Bernard Moraka will be sentenced for running a two-and-a-half-year scam with Victor Tshabalala, the sole director of Meagra Transportation, the company that scored 53 fraudulent payments for work not done.
In a statement issued in October 2019, Eskom said of the case: “This is indeed part of the Eskom clean-up campaign as this matter is one of the priority cases tracked by Eskom.” Eskom’s debt stands at R402-billion, according to the company’s chief executive, Andre de Ruyter.
Moraka and Tshabalala ran the scam from January 2016 to September 2018.
Tshabalala pleaded guilty to all counts, but Moraka professed his innocence, despite the state having evidence against him that included bank statements.
The two were arrested and released on bail of R20 000 in 2019 and convicted in September this year. They will be sentenced at the Johannesburg specialised commercial crimes court sitting in Palm Ridge on 9 November.
Moraka pleaded poverty during his bail application in October 2019, saying that he and his five children relied on his wife for financial support. He had a house in Johannesburg worth R2.5-million.
It emerged during the two-year court case that Moraka has a previous theft conviction. He was found guilty of shoplifting in 1997, a year after he matriculated.
“At the moment, I have no other income and I am relying on my wife [for financial support]. In 1997, I was convicted in Zeerust [in North West] of shoplifting and sentenced to correctional service,” Moraka said at the time in an affidavit read out in court.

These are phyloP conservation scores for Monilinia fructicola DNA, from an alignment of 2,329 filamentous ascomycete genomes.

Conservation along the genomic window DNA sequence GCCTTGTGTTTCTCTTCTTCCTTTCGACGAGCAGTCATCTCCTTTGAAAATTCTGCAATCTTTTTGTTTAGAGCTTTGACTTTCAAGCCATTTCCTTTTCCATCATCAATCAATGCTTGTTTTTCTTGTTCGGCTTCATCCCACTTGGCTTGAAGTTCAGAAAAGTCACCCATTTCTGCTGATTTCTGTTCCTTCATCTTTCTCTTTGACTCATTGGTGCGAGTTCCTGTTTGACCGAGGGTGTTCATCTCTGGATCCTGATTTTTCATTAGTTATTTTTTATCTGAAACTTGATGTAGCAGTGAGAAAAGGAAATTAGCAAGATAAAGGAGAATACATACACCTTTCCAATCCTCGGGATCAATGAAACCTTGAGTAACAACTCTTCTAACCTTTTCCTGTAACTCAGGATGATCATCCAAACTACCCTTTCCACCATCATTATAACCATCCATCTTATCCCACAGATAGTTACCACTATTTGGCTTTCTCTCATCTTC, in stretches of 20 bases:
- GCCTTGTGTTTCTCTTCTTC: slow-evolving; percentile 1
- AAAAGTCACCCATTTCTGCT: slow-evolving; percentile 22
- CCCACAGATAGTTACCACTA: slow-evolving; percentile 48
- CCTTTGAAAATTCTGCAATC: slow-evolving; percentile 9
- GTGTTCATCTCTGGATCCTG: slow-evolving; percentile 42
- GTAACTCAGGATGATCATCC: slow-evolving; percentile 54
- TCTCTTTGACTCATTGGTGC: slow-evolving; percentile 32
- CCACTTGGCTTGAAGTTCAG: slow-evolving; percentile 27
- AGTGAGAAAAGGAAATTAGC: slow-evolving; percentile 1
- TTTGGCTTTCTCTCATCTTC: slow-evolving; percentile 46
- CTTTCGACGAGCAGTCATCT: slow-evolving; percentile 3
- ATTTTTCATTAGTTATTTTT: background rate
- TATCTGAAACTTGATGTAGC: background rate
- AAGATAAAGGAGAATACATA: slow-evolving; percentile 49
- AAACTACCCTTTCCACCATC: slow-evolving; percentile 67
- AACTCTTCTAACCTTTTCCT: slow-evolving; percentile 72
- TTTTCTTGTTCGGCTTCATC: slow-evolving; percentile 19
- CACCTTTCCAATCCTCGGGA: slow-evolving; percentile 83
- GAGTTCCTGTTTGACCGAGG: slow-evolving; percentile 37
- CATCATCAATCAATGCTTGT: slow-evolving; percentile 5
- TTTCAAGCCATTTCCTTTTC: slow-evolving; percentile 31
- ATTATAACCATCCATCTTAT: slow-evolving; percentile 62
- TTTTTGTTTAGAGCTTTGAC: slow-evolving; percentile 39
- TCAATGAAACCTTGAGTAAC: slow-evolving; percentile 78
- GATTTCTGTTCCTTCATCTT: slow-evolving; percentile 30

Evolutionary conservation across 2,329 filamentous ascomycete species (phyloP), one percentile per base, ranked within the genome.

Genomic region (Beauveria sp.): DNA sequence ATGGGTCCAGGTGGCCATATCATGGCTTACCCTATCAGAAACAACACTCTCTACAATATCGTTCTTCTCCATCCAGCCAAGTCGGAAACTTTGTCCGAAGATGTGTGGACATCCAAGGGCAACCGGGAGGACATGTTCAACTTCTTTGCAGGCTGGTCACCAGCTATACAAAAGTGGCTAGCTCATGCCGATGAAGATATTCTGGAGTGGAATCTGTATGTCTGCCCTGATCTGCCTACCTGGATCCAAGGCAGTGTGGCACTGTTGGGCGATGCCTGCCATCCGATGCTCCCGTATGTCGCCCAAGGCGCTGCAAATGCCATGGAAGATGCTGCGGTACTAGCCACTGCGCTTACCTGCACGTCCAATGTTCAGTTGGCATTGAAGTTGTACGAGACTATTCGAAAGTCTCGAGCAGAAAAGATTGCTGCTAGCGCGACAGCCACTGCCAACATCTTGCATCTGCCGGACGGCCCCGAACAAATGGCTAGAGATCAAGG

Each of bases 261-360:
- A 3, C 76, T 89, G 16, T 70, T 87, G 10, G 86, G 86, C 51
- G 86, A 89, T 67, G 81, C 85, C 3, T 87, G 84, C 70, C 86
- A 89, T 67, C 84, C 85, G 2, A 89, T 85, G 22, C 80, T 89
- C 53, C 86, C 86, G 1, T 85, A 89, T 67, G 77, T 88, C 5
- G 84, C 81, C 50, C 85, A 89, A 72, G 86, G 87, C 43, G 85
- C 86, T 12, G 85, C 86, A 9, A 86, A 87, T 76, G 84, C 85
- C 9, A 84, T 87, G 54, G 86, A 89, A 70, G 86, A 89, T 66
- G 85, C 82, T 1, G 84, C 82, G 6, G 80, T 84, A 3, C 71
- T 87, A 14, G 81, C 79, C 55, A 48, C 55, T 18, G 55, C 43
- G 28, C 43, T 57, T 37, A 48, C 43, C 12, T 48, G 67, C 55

How the fraud was orchestrated
In the charge sheet presented by prosecutor Bongani Chauke, the state detailed how Meagra Transportation had a contract with Eskom to ferry coal to designated areas in Mpumalanga.
“Meagra was used by both accused as a vehicle to defraud Eskom … The said close corporation [Meagra] was never inducted to render such a service at Palesa Mine. They [Moraka and Tshabalala] were therefore not entitled to claim any payments from Eskom for trips from Palesa Mine to Forfar and/or Clewer,” reads the charge sheet.
According to bank records submitted as part of the chain of evidence, the pair started off slowly and gradually increased the amounts in the fraudulent invoices submitted.
The lowest amount claimed was R90 312.94, which was the fourth fraudulent transaction and was made in August 2016. The highest and last invoice paid was the 53rd September 2018, when they received more than R1.7-million.
Eight transactions were claimed in 2016, and R2.3-million was stolen between January and December of that year.
More than R16.7-million was paid out in 2017 in 27 transactions, and more than R15.6-million in 2018 over 18 transactions.
In 2017 and 2018 Moraka and Tshabalala scored more than R1-million in 10 payments. In 2017, six payments exceeded R1-million and four were above the R1-million mark in 2018.
In total, Moraka and Tshabalala made off with R34 984 427.57.